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St. Mary's parish Church Radnage.jpg
St Mary's parish Church
Grid reference: SU7897
Location: 51°40’5"N, 0°52’12"W
Population: 673  (2011[1])
Post town: High Wycombe
Postcode: HP14
Dialling code: 01494
Local Government
Council: Buckinghamshire
Website: Radnage

Radnage is a village and parish in the Desborough Hundred of Buckinghamshire. It is in the Chiltern Hills about two miles north-east of Stokenchurch and six miles west-north-west of High Wycombe.

The parish is set in folds of the Chiltern Hills to the south of Bledlow Ridge next to the border with Oxfordshire. Although not a large parish, the residential areas known as the City, Bennett End and Town End, are separate hamlets.

Radnage (also spelled Radeneach, Rodenache etc. in old documents) meant ‘red oak’ in Old English.


Settlement in the area dates back to Roman times as demonstrated by the excavation of a Romano-British glass ribbed bowl from the village, now in the British Museum.[2] Radnage is not mentioned in Domesday Book and it appears from a 13th-century document to have been royal demesne attached to the manor of Brill. Later, it was divided into two parts. The smaller part was granted by King Henry I to the newly established Fontevrault Abbey in France and attached to property at Leighton in Bedfordshire, which was also given to Fontevrault.

The larger part, known as Radnage Manor, was for a time retained by the crown and then in 1215 was granted by King John to the Knights Templar. When this order was suppressed in the early 14th century, their lands passed to the Knights Hospitaller. On the Dissolution of the Monasteries by King Henry VIII the manor was again acquired by the crown. King Charles I mortgaged it with other crown lands to the City of London in order to raise money. Later, King Charles II was said to have given it to one of his mistresses. But by the 19th century both parts of the manor again belonged to the crown and so remained until the abolition of manorial rights in 1925.[3]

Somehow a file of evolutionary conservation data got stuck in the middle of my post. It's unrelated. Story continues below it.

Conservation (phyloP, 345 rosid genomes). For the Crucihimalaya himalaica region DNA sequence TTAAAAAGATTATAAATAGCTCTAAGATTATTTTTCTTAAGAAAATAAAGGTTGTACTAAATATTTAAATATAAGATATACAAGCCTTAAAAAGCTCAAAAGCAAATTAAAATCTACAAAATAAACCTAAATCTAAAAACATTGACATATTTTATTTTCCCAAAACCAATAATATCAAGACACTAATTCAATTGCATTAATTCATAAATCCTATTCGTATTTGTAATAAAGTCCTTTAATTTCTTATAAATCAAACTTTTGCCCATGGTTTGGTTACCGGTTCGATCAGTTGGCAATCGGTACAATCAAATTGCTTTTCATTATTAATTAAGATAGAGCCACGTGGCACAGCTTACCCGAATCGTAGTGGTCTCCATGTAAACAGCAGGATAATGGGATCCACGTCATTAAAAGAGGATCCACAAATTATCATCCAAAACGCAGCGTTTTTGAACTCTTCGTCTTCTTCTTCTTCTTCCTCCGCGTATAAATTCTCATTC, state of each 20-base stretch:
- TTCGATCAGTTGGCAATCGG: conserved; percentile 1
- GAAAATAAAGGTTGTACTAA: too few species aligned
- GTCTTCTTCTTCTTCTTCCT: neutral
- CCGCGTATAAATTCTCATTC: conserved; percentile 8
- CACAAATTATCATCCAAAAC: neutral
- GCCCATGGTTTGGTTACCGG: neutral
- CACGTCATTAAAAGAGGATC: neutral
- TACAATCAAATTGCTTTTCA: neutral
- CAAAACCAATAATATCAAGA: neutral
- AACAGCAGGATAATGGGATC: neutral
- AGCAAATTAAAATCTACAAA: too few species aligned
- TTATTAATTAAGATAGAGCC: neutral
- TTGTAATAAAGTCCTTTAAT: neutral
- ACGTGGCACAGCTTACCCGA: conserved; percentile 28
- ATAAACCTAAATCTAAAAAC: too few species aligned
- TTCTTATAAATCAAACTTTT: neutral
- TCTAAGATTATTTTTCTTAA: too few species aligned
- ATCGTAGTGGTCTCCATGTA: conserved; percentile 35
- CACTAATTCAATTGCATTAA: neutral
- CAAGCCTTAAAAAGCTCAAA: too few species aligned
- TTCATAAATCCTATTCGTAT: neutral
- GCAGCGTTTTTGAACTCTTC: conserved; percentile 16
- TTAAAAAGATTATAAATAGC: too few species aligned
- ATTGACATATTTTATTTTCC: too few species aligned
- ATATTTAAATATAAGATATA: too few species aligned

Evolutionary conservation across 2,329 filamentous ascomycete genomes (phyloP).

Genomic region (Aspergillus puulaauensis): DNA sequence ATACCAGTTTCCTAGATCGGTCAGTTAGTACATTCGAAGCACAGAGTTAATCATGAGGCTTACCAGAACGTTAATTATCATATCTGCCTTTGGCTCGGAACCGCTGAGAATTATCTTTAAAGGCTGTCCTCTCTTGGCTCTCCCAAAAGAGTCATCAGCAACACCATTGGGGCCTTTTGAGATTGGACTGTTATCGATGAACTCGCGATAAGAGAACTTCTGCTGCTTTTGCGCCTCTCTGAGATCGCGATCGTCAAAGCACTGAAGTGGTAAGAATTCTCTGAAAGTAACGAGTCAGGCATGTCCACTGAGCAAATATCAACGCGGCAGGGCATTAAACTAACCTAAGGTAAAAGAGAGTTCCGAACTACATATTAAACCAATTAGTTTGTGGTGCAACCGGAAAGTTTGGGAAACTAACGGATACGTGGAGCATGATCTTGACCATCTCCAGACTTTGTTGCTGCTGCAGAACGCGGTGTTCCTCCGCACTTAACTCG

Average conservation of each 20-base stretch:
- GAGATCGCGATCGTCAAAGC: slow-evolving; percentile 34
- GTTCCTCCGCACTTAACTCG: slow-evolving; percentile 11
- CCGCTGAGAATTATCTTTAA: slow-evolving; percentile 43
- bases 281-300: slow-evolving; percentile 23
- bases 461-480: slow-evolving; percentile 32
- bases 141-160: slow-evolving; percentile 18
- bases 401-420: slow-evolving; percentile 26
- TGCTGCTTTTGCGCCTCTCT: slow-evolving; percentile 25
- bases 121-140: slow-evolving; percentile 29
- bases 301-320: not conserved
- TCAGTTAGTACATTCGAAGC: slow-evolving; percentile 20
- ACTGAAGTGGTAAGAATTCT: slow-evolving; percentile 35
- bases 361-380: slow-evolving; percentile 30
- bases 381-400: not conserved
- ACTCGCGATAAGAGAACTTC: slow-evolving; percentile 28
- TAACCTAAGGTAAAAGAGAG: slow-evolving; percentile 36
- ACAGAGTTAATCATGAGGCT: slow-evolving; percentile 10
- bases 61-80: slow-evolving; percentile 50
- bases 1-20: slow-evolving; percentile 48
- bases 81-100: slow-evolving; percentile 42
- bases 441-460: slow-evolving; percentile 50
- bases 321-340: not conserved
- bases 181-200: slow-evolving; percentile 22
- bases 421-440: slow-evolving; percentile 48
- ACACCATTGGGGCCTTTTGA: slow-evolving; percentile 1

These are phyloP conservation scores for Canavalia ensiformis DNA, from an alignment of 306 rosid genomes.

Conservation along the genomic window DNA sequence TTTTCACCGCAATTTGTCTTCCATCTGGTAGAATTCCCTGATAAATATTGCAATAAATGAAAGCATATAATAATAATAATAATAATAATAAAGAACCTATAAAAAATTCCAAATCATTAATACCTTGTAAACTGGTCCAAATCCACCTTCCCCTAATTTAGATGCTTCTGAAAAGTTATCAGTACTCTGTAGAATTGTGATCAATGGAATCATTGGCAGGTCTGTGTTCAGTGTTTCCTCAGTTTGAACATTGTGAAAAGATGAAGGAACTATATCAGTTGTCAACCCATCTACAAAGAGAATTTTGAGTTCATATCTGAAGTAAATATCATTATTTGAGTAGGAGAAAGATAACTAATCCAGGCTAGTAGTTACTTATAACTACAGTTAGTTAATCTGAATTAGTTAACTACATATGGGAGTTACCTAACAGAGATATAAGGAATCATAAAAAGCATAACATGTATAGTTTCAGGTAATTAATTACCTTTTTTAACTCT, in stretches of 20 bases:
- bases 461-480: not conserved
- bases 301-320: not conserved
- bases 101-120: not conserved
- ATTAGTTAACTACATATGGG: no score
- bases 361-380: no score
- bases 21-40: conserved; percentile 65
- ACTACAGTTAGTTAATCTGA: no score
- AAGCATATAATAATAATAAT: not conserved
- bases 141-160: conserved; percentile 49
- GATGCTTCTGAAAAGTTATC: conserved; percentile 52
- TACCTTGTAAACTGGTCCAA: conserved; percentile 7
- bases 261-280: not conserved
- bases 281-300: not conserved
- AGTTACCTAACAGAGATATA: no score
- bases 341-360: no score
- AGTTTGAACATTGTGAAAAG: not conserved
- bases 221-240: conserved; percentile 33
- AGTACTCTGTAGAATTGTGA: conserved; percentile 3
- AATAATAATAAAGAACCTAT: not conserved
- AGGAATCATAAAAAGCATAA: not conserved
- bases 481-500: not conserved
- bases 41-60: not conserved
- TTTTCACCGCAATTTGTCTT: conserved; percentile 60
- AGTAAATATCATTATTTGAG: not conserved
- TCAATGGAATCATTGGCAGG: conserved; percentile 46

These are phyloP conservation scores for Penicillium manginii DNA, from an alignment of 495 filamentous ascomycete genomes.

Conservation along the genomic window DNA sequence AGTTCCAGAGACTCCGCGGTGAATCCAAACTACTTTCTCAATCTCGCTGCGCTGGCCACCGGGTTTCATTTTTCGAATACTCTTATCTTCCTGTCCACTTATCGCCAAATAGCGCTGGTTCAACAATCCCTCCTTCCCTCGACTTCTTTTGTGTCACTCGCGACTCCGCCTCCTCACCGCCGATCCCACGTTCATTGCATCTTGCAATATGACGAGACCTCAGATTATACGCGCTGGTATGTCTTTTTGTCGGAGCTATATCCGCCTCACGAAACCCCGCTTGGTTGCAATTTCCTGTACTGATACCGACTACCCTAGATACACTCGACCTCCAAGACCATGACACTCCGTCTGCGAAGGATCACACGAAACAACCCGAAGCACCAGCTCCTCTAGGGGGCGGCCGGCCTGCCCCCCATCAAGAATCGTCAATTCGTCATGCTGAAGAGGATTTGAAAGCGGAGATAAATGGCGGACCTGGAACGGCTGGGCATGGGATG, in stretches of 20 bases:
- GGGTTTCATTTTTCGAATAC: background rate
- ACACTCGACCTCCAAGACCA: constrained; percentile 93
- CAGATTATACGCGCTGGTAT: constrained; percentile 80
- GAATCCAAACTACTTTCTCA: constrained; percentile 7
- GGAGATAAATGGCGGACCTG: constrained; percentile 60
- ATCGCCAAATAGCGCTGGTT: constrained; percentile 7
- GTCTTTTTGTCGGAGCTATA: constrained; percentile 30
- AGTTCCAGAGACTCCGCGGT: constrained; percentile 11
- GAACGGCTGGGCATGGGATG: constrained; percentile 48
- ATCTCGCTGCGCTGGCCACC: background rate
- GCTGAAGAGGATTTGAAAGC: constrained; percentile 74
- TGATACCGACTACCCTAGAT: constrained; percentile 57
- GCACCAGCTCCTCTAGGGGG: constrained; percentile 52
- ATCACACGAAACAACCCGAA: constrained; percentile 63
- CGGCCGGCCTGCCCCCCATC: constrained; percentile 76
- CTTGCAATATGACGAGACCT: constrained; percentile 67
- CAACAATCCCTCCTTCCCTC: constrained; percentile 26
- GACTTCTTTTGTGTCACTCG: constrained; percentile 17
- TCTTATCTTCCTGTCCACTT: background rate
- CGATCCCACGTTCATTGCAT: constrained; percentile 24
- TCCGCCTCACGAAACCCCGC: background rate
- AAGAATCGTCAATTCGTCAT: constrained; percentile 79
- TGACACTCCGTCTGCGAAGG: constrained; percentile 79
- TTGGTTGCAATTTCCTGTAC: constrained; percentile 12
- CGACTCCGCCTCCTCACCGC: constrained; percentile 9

Church of St Mary the Virgin

This church was built around the year 1200 in much the same form as it appears today, though larger windows were inserted in the 14th century and the nave appears to have been lengthened and heightened in the 15th century, when the present roof was built. There is a central tower, which is unusual in being narrower than either the chancel or the nave.

There are three original lancet windows of the early 13th century in the east wall of the chancel. The other windows in the church are 14th century. The south doorway is original of the early 13th century. A similar north doorway has been blocked up. The south porch and outer door are original of the 13th century, but with a 15th-century roof and 15th-century windows in the side walls.

The fine 15th-century nave roof has embattled tie-beams supported by arched brackets with tracery in the spandrels and also in the triangular spaces above the beams. The lower-pitched chancel roof is probably 16th century.

Inside the church there is an archway through the tower with 13th-century arches in pointed style at either end. The chancel has a 13th-century piscina (damaged) in the south wall. The nave has traces of early wall painting and also post-Reformation texts (16th-to-18th-century). The font is probably 17th-century.[4]


Books mentioned in the notes

  • VHCB = Victoria History of the County of Buckingham, ed: William Page, Volume 3 (1925)
  • Pevsner, Nikolaus & Elizabeth Williamson: Buckinghamshire (The Buildings of England - Penguin Books. 2nd edition. 1994)
  • RCHMB = Royal Commission on Historical Monuments (England): An Inventory of the Historical Monuments in Buckinghamshire, Volume 1 South (1912)


  1. "Civil Parish population 2011". Neighbourhood Statistics. Office for National Statistics. http://www.neighbourhood.statistics.gov.uk/dissemination/LeadKeyFigures.do?a=7&b=11127793&c=Radnage&d=16&e=62&g=6405008&i=1001x1003x1032x1004&m=0&r=1&s=1480161770461&enc=1. Retrieved 26 November 2016. 
  2. British Museum Collection
  3. VHCB vol.3 p.90
  4. For the history and architecture of the church, see VHCB Vol.3 pp.91-2, RCHMB pp.274-5 and Pevsner & Wiiliamson pp.612-3